Blackford Hill is a bit of a funny location for the sunset. Ideally you’d want the sunset with Edinburgh Castle as your main focus from here but the sun comes down nowhere near the Castle from Blackford, you’ll only get that orange glow bleeding that far over the sky on the most perfect sunset nights. Otherwise, you’ll need to get right to the top at the trig point to make the best of it. The sun will come down roughly behind Corstorphine Hill in summer moving round to behind Braid Hill in winter. Best foreground interest will be the houses of Morningside or Craiglockhart Hill.
So, that’s my 6 favourite locations, how about adding some more in the comments below?
Let’s start with a little background information…
I would never describe myself as anything other than a keen amateur at photography despite having an interest for at least the last 10 years. I got my first DSLR when the Nikon D70 hit UK shores and for years took nothing other than motor sport shots, particularly rallying. Now, rally photography, no matter what anybody tells you isn’t rocket science. Shutter priority, pick your spot and off you go. Easy.
Over all those years I never explored further until I started to kindle an interest in “other” types of photography in early 2009. After struggling with the D70 I finally bit the bullet and bought a Nikon D90 in May 2009 and the learning curve began. What follows are some of the biggest lessons I learned which hopefully will prove helpful to other “learners” such as myself.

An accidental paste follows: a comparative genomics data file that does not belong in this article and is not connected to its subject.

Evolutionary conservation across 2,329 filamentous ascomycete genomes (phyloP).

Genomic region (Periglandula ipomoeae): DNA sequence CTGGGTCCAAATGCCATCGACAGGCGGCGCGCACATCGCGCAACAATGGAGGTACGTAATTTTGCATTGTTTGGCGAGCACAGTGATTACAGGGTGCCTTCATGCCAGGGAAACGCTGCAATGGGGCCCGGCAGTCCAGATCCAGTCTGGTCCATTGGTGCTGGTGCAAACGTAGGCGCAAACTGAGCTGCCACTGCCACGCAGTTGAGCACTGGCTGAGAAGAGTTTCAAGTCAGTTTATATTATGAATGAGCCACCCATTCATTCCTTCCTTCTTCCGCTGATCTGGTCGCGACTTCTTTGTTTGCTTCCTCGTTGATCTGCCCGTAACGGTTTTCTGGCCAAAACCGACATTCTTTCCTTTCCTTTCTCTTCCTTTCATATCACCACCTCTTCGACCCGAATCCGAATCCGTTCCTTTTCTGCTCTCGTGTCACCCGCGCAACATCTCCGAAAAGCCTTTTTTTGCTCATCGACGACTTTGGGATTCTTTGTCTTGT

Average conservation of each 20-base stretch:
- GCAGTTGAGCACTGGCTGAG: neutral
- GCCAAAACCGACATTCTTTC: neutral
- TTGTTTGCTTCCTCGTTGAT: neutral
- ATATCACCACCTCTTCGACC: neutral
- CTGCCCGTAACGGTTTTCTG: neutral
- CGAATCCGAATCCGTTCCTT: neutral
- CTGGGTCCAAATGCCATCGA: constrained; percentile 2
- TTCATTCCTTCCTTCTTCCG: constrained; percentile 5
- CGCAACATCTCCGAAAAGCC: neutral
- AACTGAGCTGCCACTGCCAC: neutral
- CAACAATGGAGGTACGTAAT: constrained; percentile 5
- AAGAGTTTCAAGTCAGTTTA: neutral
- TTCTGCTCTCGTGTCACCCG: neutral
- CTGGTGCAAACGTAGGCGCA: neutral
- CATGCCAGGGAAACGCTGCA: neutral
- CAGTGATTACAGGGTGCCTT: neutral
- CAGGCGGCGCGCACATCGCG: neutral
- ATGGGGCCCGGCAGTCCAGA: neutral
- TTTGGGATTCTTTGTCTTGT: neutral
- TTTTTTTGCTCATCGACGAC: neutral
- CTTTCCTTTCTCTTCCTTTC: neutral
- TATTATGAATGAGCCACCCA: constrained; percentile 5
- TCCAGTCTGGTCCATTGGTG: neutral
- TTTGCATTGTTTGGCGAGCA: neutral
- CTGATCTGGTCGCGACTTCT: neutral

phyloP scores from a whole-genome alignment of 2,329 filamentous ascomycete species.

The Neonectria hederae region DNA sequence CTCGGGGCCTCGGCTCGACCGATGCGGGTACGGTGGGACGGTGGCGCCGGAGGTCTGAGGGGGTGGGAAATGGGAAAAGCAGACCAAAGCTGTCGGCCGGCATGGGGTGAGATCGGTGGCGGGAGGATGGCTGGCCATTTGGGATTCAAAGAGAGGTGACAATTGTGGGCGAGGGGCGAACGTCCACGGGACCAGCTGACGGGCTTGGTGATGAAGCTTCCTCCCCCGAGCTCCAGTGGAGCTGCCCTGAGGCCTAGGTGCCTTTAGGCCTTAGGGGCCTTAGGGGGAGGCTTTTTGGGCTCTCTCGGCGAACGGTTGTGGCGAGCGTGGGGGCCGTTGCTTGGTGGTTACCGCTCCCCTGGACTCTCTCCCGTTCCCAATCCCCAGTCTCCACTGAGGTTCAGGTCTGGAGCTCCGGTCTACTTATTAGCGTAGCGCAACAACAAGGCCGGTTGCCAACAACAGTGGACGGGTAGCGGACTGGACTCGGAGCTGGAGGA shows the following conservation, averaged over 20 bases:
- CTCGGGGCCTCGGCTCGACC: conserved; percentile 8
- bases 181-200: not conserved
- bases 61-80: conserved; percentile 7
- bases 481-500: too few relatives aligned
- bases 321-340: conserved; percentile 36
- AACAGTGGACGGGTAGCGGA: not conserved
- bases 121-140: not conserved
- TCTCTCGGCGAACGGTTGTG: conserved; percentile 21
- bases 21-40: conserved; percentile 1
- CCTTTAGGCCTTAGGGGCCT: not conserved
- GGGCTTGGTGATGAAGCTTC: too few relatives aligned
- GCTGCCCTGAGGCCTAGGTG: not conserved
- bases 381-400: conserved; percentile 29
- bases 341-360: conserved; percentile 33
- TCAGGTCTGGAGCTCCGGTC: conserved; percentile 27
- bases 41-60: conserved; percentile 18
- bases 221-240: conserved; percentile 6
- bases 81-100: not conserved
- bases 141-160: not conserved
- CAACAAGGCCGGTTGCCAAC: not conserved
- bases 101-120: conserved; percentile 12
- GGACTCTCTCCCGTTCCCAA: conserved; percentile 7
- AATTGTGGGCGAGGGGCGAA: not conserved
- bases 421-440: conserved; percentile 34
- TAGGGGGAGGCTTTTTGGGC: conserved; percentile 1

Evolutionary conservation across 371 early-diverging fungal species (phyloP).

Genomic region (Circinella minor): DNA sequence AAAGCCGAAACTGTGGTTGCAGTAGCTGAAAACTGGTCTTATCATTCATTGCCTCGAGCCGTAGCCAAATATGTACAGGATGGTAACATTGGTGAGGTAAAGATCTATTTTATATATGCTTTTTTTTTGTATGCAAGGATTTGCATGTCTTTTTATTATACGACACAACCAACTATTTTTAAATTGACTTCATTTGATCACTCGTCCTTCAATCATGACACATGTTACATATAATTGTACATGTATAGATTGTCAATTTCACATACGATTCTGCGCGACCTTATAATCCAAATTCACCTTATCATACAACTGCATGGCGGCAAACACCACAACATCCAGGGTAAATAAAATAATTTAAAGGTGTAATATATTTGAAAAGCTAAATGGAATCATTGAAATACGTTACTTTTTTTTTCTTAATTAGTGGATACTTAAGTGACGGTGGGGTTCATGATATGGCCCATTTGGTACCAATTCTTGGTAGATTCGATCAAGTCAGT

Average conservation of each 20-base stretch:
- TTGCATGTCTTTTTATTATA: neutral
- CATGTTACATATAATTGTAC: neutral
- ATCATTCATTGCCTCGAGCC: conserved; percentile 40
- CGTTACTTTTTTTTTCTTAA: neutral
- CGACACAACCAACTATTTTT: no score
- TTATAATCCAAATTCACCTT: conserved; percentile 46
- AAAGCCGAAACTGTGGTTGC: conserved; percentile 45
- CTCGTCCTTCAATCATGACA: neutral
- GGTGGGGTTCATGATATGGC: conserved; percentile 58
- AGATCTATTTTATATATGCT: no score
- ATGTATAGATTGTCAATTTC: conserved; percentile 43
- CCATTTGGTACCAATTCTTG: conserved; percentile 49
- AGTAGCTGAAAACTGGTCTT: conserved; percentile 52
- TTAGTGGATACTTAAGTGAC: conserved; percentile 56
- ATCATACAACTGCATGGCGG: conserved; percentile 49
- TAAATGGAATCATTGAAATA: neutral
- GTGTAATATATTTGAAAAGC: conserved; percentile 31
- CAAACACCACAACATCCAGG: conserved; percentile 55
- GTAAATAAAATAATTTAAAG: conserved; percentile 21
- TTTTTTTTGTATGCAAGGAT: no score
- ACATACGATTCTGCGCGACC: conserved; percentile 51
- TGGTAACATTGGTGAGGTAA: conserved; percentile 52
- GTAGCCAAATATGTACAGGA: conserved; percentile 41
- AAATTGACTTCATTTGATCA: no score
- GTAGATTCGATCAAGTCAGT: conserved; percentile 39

1. Whatever you do, get your pictures out there on the internet.
Why, you might think, would I want to do this? Simple, websites such as Flickr or Blipfoto allow you to interact with other photographers and from there you’ll get feedback on your images and be able to see how other people achieved their results. Flickr was the single biggest source of learning and inspiration for me and its well worth paying for the pro subscription but do make an effort to get involved, the more you contribute the more you’ll get back. I learned loads from people on Flickr and now enjoy passing on some of the knowledge.
2. Always buy the best you can afford.
It makes a difference. If you can afford to buy a decent DSLR and lenses then it will pay dividends for you. If all you can afford is a compact, then that’s fine but get the more feature packed one you can. By that I don’t mean all different pre-set modes or wireless printer links etc, make sure you can control the camera manually by setting the aperture etc, once you progress you’ll want more control and if you don’t have it you’ll stand still taking snapshots.